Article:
QT interval–prolonging drugs (eg, antiarrhythmic agents [eg, amiodarone, bretylium, disopyramide, dofetilide, procainamide, propafenone, quinidine, sotalol], arsenic trioxide, chlorpromazine, cisapride, dasatinib, dolasetron, droperidol, lapatinib, mefloquine, mesoridazine, methadone, moxifloxacin, nilotinib, pentamidine, pimozide, romidepsin, tacrolimus, thioridazine, vandetanib, ziprasidone)

The risk of life-threatening cardiac arrhythmias, including torsades de pointes, may be increased. Iloperidone should not be administered with any other drug that prolongs the QT interval.

Adverse Reactions

Cardiovascular

Tachycardia (12%); orthostatic hypotension (5%); hypotension (3%); palpitations (at least 1%).

CNS

Dizziness (20%); somnolence (15%); fatigue (6%); extrapyramidal disorder (5%); lethargy, tremor (3%); akathisia, dyskinesia (2%); aggression, delusion, restlessness (at least 1%); bradykinesia, dystonia (1%).

Dermatologic

Rash (3%).

GI

Dry mouth, nausea (10%); diarrhea (7%); abdominal discomfort (3%).

Genitourinary

Ejaculation failure (2%); erectile dysfunction, urinary incontinence (at least 1%).

Lab Tests

Hematocrit low (1%).

Metabolic-Nutritional

Weight increased (9%); weight decreased (at least 1%).

Musculoskeletal

Arthralgia, musculoskeletal stiffness (3%); muscle spasms, myalgia (at least 1%).

Ophthalmic

Vision blurred (3%); conjunctivitis (including allergic) (at least 1%).

Respiratory

Nasal congestion (8%); nasopharyngitis (4%); upper respiratory tract infection (3%); dyspnea (2%).

Precautions

Warnings

Increased mortality in elderly patients with dementia-related psychosis

Elderly patients with dementia-related psychosis treated with antipsychotic drugs are at an increased risk of death. During the course of a typical 10-week trial, the rate of death in drug-treated patients was approximately 4.5% compared with a rate of approximately 2.6% in the placebo group. Although the causes of death varied, most of the deaths appeared to be CV (eg, heart failure, sudden death) or infectious (eg, pneumonia) in nature. Iloperidone is not approved for the treatment of patients with dementia-related psychosis.


Monitor

Monitor serum potassium and magnesium in patients at risk for electrolyte disturbances. Monitor orthostatic vital signs in patients who are vulnerable to hypotension. Periodically reassess patients to determine the need for continued treatment. Suicide attempt is inherent in psychotic illnesses; closely monitor high-risk patients during drug therapy. Monitor for signs and symptoms of NMS.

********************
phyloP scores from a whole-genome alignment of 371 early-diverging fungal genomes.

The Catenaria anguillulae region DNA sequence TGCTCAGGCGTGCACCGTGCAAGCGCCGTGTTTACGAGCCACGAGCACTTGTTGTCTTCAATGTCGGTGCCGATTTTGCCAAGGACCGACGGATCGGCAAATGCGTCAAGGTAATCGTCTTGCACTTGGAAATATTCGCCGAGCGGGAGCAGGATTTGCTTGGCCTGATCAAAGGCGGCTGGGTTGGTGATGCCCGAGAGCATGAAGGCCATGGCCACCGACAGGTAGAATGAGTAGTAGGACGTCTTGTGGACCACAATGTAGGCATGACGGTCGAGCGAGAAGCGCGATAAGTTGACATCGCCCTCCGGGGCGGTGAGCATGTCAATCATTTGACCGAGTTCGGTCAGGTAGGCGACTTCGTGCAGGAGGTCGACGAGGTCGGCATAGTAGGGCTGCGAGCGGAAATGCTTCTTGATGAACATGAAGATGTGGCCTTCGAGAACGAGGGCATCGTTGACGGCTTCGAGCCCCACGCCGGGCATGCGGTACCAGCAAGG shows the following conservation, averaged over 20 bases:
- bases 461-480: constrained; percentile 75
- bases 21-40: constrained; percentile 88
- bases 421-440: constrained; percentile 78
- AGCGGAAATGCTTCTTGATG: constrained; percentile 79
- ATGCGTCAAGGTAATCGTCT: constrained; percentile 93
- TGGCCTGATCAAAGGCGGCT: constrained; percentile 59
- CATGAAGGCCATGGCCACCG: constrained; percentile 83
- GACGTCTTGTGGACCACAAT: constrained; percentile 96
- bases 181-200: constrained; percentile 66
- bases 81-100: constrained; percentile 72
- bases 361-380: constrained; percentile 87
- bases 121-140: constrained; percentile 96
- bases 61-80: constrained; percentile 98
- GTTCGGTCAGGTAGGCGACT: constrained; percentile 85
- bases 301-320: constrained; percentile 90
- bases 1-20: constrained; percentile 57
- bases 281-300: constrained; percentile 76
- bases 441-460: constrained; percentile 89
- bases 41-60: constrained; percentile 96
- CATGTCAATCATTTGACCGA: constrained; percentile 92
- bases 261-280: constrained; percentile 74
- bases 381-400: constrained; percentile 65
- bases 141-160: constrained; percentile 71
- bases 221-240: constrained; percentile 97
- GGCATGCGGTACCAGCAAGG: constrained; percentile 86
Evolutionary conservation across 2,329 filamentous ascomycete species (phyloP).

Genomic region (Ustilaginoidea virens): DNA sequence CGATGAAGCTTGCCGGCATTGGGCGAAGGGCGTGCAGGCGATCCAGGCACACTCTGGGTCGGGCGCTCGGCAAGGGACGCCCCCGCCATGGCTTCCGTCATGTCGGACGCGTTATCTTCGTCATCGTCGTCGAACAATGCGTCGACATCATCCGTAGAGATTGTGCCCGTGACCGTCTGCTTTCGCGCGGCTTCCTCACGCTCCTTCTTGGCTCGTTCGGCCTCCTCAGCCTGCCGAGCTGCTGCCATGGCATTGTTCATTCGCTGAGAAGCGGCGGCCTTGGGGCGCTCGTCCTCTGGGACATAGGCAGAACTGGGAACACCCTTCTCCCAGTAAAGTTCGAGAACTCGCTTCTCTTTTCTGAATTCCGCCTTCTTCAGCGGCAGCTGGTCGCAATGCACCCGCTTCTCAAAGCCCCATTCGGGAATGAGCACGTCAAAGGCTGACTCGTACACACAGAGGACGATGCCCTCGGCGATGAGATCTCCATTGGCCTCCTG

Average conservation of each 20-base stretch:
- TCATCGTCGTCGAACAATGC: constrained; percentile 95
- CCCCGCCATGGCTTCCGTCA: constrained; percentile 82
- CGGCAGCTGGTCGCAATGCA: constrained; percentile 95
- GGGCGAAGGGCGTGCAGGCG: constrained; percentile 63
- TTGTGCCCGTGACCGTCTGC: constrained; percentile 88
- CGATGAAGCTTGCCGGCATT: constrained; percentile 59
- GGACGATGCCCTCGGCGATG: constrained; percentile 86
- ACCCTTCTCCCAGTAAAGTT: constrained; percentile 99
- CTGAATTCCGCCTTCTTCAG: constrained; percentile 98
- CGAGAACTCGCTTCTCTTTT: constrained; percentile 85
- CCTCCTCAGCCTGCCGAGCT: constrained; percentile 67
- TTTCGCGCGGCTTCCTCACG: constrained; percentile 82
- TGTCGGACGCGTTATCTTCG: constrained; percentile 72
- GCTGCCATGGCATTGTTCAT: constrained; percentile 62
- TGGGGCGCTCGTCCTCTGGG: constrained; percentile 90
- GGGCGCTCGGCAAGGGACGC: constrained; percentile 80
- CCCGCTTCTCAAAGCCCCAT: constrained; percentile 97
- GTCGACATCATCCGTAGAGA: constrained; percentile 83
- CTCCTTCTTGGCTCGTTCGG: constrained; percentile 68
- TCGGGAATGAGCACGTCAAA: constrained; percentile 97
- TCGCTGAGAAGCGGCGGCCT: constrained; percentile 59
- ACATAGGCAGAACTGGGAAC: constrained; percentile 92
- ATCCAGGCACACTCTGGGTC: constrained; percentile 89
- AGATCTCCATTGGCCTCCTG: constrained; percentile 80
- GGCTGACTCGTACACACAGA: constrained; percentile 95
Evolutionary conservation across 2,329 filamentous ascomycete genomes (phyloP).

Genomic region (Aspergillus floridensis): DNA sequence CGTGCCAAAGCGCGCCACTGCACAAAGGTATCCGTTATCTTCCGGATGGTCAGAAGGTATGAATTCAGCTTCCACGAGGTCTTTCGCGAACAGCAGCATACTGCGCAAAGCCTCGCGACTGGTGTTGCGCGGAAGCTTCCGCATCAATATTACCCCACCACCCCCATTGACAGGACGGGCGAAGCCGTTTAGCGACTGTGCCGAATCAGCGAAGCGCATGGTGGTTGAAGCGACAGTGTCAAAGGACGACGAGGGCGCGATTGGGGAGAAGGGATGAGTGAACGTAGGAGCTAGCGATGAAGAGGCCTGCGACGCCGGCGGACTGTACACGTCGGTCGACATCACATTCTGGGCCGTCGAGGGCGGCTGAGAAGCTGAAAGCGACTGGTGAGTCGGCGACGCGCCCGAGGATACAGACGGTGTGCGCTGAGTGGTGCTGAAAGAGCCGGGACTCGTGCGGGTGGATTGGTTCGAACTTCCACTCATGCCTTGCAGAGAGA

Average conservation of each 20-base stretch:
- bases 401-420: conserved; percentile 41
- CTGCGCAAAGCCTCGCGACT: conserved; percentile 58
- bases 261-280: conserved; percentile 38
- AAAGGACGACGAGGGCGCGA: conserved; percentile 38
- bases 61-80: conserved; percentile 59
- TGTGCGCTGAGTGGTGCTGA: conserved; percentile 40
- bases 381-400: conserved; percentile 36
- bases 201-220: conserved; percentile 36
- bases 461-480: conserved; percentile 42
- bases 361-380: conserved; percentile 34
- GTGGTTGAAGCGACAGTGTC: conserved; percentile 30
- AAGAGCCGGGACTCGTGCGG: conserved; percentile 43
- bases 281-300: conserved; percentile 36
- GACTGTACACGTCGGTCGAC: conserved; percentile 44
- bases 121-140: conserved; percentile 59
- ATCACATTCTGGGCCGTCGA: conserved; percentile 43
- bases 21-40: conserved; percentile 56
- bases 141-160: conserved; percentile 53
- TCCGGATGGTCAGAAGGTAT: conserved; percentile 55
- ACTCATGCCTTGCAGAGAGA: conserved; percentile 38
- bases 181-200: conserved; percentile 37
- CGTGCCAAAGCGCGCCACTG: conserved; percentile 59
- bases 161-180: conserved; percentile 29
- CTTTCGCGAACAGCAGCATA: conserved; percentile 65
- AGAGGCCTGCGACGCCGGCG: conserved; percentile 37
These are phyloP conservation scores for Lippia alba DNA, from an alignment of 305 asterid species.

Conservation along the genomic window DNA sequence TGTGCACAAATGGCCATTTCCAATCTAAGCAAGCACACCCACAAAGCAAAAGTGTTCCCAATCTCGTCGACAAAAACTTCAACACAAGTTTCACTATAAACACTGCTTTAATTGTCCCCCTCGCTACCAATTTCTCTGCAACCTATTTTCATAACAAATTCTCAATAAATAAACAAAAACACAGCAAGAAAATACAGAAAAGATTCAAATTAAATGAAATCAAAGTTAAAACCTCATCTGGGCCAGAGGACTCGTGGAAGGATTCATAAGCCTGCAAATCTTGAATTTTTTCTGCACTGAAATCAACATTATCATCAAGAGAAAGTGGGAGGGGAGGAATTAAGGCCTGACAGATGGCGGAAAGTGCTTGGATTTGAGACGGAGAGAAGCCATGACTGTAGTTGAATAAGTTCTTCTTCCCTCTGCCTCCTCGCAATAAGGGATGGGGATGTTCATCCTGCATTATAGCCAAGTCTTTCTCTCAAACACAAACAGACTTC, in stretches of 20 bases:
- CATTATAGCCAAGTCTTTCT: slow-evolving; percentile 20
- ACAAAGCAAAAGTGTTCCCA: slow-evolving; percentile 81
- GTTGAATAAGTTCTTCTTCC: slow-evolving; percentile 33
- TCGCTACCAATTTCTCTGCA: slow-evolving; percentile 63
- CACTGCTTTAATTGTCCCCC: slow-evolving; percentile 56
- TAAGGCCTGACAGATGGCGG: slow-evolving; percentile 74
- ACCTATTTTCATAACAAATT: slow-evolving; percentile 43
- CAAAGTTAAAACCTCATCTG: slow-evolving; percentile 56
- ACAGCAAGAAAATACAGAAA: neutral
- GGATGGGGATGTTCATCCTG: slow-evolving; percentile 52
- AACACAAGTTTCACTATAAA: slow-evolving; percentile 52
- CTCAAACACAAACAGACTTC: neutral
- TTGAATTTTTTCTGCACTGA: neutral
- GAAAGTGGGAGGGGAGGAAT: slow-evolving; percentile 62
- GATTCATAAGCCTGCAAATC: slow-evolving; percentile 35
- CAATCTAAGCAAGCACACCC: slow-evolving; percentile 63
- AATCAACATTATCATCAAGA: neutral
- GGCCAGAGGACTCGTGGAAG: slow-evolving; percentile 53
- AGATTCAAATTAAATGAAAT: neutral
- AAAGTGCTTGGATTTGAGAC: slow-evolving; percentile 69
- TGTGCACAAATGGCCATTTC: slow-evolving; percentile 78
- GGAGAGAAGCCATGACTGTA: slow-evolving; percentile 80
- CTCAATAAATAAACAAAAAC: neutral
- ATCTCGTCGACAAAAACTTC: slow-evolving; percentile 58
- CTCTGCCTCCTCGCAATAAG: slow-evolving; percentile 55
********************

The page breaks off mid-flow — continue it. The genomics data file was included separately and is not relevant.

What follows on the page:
Frequently monitor CBC during the first few months of therapy in patients with a history of clinically significant low WBC or drug-induced leukopenia/neutropenia. Carefully monitor patients with neutropenia for signs and symptoms of infection.

Monitor diabetic patients regularly for worsening of glucose control. Monitor all patients for symptoms of hyperglycemia, including polydipsia, polyuria, polyphagia, and weakness. Ensure that patients with risk factors for diabetes mellitus (eg, obesity, family history of diabetes) who are starting atypical antipsychotic therapy undergo fasting blood glucose testing at the beginning of treatment and periodically thereafter.


Pregnancy

Category C . Neonates exposed to antipsychotics during the third trimester of pregnancy are at risk of extrapyramidal and/or withdrawal symptoms.

Lactation

Unknown.

Children

Safety and effectiveness in pediatric and adolescent patients have not been established.

Elderly

Elderly patients with dementia-related psychosis treated with antipsychotic drugs are at an increased risk of death compared with placebo. Cerebrovascular events (eg, cerebrovascular accidents, transient ischemic attack), including fatalities, have been seen in elderly patients with dementia-related psychoses.

Hypersensitivity

Reactions have included pruritus and urticaria.

Hepatic Function

Not recommended for patients with hepatic impairment.

Hazardous Tasks